The king repulsed Talleyrand because he had just taken a momentous resolution. The time had arrived which Necker had waited for, the time to interpose with a Constitution so largely conceived, so exactly defined, so faithfully adapted to the deliberate wishes of the people, as to supersede and overshadow the Assembly, with its perilous tumult and its prolonged sterility. He had proposed some such measure early in May, when it was rejected, and he did not insist. But now the policy unwisely postponed was clearly opportune. Secret advice came from liberal public men, urging the danger of the crisis, and the certainty that the Assembly would soon hurry to extremes. Mirabeau himself deplored its action, and Malouet had reason to expect a stouter resistance to the revolutionary argument and the sudden ascendency of Sieyès. The queen in person, and influential men at court, entreated Necker to modify his constitutional scheme; but he was unshaken, and the king stood by him. It was decided that the comprehensive measure intended to distance and annul the Assembly should be proclaimed from the throne on the following Monday.
This was the rock that wrecked the Talleyrand ministry, and it destroyed more solid structures than that unsubstantial phantom. The plan was statesmanlike, and it marks the summit of Necker’s career. But he neglected to communicate with men whom he might well have trusted, and the secret was fatal, for it was kept twelve hours too long. As the princes had refused the use of their riding-school, there were only three buildings dedicated to the States-General, instead of four, and the Commons, by reason of their numbers, occupied the great hall where the opening ceremony was held, and which had now to be made ready for the royal sitting.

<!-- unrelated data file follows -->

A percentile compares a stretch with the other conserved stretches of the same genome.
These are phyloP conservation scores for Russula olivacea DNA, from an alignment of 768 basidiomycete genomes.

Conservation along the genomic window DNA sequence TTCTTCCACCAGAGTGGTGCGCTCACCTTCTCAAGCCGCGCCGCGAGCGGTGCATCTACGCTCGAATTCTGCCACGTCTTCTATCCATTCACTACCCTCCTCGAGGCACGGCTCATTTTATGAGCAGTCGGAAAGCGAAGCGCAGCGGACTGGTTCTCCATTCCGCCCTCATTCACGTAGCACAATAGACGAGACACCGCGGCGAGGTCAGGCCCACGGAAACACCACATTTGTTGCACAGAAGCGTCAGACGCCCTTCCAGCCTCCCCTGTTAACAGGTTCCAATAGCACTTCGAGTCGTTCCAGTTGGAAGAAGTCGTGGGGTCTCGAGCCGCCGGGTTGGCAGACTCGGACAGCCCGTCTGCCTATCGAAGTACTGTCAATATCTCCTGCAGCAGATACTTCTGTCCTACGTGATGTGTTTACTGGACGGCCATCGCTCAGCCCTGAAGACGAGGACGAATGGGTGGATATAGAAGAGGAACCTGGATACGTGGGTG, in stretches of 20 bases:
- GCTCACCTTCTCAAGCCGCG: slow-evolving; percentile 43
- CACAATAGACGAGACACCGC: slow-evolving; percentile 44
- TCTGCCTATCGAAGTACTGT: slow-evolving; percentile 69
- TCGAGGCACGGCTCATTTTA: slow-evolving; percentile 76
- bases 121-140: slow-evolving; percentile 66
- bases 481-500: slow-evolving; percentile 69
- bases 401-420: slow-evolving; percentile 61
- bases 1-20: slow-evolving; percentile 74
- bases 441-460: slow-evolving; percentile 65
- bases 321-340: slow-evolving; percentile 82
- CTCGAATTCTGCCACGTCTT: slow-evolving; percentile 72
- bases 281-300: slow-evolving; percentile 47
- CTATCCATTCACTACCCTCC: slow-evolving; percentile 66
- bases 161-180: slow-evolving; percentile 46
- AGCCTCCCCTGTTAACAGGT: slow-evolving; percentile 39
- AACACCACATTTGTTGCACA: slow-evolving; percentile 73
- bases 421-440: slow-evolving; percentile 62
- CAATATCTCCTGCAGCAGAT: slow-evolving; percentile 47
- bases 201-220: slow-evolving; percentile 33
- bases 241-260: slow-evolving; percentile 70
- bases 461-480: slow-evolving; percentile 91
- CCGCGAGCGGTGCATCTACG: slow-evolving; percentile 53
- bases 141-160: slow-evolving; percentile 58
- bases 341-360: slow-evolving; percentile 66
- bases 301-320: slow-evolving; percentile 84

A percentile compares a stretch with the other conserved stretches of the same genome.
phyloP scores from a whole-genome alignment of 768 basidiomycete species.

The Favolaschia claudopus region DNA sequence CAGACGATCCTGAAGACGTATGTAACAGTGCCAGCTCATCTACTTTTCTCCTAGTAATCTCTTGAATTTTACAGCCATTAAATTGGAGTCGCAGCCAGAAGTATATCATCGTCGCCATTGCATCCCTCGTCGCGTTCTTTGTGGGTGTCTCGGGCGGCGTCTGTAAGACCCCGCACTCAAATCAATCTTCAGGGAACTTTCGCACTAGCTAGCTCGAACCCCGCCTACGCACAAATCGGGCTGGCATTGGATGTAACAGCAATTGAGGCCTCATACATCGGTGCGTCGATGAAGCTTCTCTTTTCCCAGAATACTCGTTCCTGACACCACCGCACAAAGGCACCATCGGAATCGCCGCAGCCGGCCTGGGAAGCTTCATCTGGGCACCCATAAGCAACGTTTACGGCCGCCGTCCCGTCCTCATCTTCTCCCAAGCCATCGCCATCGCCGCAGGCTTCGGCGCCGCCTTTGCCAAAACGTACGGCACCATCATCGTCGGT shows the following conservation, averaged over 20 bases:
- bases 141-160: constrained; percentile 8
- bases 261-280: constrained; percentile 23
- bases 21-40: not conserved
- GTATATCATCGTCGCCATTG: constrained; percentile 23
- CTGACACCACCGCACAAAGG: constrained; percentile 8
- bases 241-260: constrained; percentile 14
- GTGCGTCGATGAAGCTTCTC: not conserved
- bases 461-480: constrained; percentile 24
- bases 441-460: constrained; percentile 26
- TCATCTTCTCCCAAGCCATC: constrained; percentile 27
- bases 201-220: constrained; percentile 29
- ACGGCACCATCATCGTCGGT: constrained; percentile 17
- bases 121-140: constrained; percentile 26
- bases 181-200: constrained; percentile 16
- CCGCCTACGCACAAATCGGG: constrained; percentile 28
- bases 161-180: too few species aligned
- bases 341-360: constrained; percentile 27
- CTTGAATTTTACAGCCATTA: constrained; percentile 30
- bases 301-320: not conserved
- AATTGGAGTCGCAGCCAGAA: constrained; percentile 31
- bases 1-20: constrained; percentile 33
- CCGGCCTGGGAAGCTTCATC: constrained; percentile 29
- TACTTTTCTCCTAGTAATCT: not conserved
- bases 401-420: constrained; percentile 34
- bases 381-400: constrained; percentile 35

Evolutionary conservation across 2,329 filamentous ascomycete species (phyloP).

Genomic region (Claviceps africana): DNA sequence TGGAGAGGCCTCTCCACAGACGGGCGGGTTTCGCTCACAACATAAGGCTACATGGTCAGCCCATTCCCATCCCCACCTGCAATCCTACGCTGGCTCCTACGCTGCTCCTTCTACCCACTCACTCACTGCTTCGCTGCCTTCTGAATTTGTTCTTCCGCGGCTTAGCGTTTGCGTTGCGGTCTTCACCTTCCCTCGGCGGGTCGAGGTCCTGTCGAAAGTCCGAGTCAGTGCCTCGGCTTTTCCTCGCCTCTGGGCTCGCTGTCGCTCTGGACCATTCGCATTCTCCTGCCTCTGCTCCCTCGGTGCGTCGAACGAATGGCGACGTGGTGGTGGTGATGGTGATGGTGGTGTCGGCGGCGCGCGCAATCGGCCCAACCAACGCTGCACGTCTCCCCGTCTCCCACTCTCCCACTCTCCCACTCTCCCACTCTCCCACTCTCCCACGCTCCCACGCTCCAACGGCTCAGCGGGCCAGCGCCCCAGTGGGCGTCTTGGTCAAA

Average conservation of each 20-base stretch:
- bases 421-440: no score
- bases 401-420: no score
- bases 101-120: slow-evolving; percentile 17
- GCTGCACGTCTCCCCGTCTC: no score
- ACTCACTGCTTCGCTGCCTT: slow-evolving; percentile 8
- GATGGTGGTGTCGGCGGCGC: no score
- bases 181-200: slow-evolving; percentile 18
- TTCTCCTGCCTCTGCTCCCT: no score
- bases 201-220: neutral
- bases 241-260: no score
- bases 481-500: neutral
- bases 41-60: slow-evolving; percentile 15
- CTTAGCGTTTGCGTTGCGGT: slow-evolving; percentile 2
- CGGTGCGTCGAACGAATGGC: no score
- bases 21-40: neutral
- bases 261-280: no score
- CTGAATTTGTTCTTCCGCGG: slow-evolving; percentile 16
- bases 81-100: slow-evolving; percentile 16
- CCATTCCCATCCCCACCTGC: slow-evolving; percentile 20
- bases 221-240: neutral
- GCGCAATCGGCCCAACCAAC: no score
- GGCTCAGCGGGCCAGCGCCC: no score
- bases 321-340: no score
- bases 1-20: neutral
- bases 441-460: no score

Very early in the morning of Saturday, June 20, the president of the Assembly, the astronomer Bailly, received notice from the master of ceremonies that the hall was wanted, in order to be prepared for Monday, and that the meetings of the Commons were meanwhile suspended for that day. Bailly was not taken by surprise, for a friend, who went about with his eyes open, had warned him of what was going on. But the Assembly had formally adjourned to that day, the members were expecting the appointed meeting, and the message came too late. Bailly deemed that it was a studied insult, the angry retort of Government, and the penalty of the recent vote, and he inferred, most erroneously as we know, that the coming speech from the throne would be hostile. Therefore he gave all the solemnity he could to the famous scene that ensued. Appearing at the head of the indignant deputies, he was denied admission. The door was only opened that he might fetch his papers, and the National Assembly that represented France found itself, by royal command, standing outside on the pavement, at the hour fixed for its deliberations.
At that instant the doubts and divisions provoked by the overriding logic of Sieyès disappeared. Moderate and Revolutionist felt the same resentment, and had the same sense of being opposed by a power that was insane. There were some, and Sieyès among them, who proposed that they should adjourn to Paris. But a home was found in the empty Tennis Court hard by. There, with a view to baffle dangerous designs, and also to retrieve his own waning influence, Mounier assumed the lead. He moved that they should bind themselves by oath never to separate until they had given a Constitution to France; and all the deputies immediately swore it, save one, who added “Dissentient” to his name, and who was hustled out by a backdoor, to save him from the fury of his colleagues. This dramatic action added little to that which had been done three days earlier. The deputies understood that a Constituent Assembly must be single, that the legislative power had, for the purpose, been transferred to them, and could not be restrained or recalled. Their authority was not to be limited by an upper house, for both upper houses were absorbed; nor by the king, for they regarded neither his sanction nor his veto; nor by the nation itself, for they refused, by their oath, to be dissolved.
The real event of the Tennis Court was to unite all parties against the crown, and to make them adopt the new policy of radical and indefinite change, outdoing what Sieyès himself had done. The mismanagement of the court drove its friends into the van of the movement. The last Royalist defender of safe measures had vanished through the backdoor.